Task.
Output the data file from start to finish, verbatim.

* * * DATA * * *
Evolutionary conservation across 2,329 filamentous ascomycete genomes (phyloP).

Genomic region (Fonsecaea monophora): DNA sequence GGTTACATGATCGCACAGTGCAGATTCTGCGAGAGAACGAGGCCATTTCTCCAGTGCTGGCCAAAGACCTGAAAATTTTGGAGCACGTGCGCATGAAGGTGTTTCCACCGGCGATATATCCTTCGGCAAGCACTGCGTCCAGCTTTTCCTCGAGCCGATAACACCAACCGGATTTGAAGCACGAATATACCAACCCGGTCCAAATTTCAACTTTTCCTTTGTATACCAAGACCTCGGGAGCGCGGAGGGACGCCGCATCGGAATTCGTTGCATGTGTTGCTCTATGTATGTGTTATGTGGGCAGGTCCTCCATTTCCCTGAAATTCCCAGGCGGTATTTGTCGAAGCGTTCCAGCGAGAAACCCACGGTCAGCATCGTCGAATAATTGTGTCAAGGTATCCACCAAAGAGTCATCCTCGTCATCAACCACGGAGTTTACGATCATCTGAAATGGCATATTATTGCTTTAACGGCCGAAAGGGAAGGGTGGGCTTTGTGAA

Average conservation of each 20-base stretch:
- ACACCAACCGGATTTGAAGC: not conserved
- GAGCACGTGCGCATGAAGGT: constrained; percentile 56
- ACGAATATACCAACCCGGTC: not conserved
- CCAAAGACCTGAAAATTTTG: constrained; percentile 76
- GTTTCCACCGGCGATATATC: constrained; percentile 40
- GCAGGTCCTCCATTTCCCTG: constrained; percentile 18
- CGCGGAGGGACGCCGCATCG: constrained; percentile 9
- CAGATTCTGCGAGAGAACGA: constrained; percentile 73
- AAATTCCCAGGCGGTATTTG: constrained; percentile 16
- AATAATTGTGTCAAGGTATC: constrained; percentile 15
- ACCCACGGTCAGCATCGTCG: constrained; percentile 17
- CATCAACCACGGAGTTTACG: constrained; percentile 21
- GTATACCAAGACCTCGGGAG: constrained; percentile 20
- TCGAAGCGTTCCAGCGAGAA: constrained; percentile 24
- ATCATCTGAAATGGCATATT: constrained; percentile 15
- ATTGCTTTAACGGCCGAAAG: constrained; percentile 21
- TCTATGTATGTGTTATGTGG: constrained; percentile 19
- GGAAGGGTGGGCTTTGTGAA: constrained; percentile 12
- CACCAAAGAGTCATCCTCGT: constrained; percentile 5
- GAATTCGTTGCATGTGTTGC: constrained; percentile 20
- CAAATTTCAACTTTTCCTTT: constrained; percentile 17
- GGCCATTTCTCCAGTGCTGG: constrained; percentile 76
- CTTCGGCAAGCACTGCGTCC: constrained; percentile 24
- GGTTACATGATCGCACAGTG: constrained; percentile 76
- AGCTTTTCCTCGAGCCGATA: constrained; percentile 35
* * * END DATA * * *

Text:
Evolutionary conservation across 2,329 filamentous ascomycete genomes (phyloP).

Genomic region (Fonsecaea monophora): DNA sequence GGTTACATGATCGCACAGTGCAGATTCTGCGAGAGAACGAGGCCATTTCTCCAGTGCTGGCCAAAGACCTGAAAATTTTGGAGCACGTGCGCATGAAGGTGTTTCCACCGGCGATATATCCTTCGGCAAGCACTGCGTCCAGCTTTTCCTCGAGCCGATAACACCAACCGGATTTGAAGCACGAATATACCAACCCGGTCCAAATTTCAACTTTTCCTTTGTATACCAAGACCTCGGGAGCGCGGAGGGACGCCGCATCGGAATTCGTTGCATGTGTTGCTCTATGTATGTGTTATGTGGGCAGGTCCTCCATTTCCCTGAAATTCCCAGGCGGTATTTGTCGAAGCGTTCCAGCGAGAAACCCACGGTCAGCATCGTCGAATAATTGTGTCAAGGTATCCACCAAAGAGTCATCCTCGTCATCAACCACGGAGTTTACGATCATCTGAAATGGCATATTATTGCTTTAACGGCCGAAAGGGAAGGGTGGGCTTTGTGAA

Average conservation of each 20-base stretch:
- ACACCAACCGGATTTGAAGC: not conserved
- GAGCACGTGCGCATGAAGGT: constrained; percentile 56
- ACGAATATACCAACCCGGTC: not conserved
- CCAAAGACCTGAAAATTTTG: constrained; percentile 76
- GTTTCCACCGGCGATATATC: constrained; percentile 40
- GCAGGTCCTCCATTTCCCTG: constrained; percentile 18
- CGCGGAGGGACGCCGCATCG: constrained; percentile 9
- CAGATTCTGCGAGAGAACGA: constrained; percentile 73
- AAATTCCCAGGCGGTATTTG: constrained; percentile 16
- AATAATTGTGTCAAGGTATC: constrained; percentile 15
- ACCCACGGTCAGCATCGTCG: constrained; percentile 17
- CATCAACCACGGAGTTTACG: constrained; percentile 21
- GTATACCAAGACCTCGGGAG: constrained; percentile 20
- TCGAAGCGTTCCAGCGAGAA: constrained; percentile 24
- ATCATCTGAAATGGCATATT: constrained; percentile 15
- ATTGCTTTAACGGCCGAAAG: constrained; percentile 21
- TCTATGTATGTGTTATGTGG: constrained; percentile 19
- GGAAGGGTGGGCTTTGTGAA: constrained; percentile 12
- CACCAAAGAGTCATCCTCGT: constrained; percentile 5
- GAATTCGTTGCATGTGTTGC: constrained; percentile 20
- CAAATTTCAACTTTTCCTTT: constrained; percentile 17
- GGCCATTTCTCCAGTGCTGG: constrained; percentile 76
- CTTCGGCAAGCACTGCGTCC: constrained; percentile 24
- GGTTACATGATCGCACAGTG: constrained; percentile 76
- AGCTTTTCCTCGAGCCGATA: constrained; percentile 35